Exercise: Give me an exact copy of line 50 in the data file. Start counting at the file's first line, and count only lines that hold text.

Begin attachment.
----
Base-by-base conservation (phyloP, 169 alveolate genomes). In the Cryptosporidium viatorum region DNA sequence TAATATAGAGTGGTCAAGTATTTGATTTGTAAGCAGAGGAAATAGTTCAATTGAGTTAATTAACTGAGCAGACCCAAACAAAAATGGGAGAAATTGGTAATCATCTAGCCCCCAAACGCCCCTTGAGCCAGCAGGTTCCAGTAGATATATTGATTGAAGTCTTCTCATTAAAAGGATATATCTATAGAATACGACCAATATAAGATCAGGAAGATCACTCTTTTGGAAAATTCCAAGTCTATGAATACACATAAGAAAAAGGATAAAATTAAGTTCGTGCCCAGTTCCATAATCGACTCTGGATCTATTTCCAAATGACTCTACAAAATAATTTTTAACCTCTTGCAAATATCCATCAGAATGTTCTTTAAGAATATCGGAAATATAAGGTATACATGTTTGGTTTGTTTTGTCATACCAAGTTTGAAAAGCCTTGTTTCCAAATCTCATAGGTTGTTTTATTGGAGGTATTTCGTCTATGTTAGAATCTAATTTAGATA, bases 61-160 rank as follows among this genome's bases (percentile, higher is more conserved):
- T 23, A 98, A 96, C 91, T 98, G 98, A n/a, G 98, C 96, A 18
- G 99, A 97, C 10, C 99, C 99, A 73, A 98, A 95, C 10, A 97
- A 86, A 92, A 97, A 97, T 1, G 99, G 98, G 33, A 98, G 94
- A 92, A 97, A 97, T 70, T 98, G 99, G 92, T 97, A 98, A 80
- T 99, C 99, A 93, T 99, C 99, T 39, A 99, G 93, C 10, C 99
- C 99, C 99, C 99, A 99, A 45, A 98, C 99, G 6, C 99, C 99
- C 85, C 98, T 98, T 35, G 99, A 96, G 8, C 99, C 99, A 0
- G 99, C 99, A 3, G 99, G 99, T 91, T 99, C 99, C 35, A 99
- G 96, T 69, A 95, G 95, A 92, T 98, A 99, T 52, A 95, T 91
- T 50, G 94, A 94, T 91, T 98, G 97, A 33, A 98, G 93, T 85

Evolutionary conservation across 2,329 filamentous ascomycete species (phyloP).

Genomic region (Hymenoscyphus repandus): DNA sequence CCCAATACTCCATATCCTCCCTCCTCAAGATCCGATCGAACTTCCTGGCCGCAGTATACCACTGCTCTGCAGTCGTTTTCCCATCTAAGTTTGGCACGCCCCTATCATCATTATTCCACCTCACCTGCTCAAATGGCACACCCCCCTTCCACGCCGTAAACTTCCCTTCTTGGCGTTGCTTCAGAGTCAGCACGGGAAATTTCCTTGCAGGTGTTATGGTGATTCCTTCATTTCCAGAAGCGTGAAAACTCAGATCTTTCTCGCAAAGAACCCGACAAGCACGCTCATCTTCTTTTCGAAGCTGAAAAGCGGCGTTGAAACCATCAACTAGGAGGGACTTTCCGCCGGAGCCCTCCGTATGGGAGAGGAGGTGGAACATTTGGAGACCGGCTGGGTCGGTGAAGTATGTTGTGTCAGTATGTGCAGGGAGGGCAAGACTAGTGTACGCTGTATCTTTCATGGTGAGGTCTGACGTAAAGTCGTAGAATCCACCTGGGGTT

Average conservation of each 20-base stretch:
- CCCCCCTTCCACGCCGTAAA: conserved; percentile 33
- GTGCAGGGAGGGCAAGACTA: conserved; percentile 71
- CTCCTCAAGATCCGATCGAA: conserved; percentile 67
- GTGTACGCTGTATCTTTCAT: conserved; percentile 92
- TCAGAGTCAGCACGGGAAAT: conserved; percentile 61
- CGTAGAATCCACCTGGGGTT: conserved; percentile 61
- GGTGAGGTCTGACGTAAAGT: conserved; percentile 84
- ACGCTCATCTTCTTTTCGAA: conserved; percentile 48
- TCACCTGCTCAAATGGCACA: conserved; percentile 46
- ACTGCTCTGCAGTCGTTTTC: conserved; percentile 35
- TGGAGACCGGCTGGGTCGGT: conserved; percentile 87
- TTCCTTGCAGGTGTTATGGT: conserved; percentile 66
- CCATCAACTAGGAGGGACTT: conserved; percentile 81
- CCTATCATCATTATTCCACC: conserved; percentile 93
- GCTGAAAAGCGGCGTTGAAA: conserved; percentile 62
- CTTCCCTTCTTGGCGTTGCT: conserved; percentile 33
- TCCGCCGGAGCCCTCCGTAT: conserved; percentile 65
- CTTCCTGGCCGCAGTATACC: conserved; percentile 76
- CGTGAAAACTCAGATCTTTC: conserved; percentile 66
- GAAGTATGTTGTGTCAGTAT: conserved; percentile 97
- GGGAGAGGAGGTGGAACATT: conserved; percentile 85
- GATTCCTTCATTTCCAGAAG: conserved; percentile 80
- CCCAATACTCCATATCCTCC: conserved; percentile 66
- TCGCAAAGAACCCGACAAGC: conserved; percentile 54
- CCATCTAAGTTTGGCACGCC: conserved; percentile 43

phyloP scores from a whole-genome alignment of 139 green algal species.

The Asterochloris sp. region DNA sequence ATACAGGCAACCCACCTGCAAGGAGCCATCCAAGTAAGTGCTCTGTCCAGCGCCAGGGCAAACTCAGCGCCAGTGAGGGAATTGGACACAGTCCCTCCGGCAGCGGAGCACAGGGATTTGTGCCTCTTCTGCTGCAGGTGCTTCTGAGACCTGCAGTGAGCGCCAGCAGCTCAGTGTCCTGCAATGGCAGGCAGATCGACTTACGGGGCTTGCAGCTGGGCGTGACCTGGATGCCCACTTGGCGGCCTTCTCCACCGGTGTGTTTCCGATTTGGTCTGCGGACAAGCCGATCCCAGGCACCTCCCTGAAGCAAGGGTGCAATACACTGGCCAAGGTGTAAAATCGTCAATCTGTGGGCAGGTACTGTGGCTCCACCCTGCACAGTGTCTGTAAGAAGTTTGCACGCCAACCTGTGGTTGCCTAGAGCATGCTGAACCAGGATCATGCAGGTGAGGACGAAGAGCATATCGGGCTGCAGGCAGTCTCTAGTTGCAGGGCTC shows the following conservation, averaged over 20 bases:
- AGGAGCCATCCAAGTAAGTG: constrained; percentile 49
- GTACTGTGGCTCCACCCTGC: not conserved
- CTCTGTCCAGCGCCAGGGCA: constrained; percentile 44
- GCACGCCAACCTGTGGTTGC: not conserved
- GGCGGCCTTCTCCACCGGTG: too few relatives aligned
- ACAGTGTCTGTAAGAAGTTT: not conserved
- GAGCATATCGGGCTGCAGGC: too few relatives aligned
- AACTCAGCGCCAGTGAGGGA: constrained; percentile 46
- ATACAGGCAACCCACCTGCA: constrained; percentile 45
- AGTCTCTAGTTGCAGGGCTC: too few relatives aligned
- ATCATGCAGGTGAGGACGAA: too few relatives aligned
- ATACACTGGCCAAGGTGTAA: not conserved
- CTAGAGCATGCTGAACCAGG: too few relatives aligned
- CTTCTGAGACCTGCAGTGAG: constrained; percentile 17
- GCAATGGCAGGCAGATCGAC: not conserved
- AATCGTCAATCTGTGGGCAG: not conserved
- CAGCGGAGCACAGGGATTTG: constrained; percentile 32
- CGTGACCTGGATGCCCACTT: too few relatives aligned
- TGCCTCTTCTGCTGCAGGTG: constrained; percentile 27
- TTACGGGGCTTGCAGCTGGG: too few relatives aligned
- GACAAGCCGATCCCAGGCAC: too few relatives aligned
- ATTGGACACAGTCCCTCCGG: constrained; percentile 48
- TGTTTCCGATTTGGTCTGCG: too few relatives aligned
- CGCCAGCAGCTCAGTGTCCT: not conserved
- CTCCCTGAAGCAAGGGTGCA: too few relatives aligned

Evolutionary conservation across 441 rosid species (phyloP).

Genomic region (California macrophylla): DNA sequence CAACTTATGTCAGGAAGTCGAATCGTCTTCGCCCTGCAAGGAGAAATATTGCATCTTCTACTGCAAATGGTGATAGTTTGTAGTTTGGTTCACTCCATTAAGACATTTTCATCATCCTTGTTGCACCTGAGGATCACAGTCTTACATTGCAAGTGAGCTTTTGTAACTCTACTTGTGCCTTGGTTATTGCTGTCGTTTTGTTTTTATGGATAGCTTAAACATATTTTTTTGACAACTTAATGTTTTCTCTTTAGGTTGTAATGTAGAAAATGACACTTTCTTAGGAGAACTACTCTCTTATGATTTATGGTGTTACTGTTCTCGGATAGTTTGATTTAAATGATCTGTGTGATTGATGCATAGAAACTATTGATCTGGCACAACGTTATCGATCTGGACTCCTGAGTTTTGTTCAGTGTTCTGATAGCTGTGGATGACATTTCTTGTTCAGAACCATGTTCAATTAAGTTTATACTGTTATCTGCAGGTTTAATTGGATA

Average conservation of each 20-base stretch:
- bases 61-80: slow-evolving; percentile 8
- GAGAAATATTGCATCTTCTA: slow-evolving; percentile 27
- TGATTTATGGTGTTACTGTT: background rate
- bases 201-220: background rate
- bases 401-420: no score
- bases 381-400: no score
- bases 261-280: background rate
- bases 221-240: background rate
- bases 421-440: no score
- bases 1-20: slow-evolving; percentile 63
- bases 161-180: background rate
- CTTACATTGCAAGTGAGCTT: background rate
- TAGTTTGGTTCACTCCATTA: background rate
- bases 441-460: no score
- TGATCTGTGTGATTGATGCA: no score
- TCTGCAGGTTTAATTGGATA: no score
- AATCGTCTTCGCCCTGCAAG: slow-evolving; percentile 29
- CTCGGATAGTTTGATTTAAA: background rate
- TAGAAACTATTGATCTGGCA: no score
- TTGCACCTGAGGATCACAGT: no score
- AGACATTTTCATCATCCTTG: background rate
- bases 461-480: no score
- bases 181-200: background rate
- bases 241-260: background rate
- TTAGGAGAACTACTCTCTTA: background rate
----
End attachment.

- ATACAGGCAACCCACCTGCA: constrained; percentile 45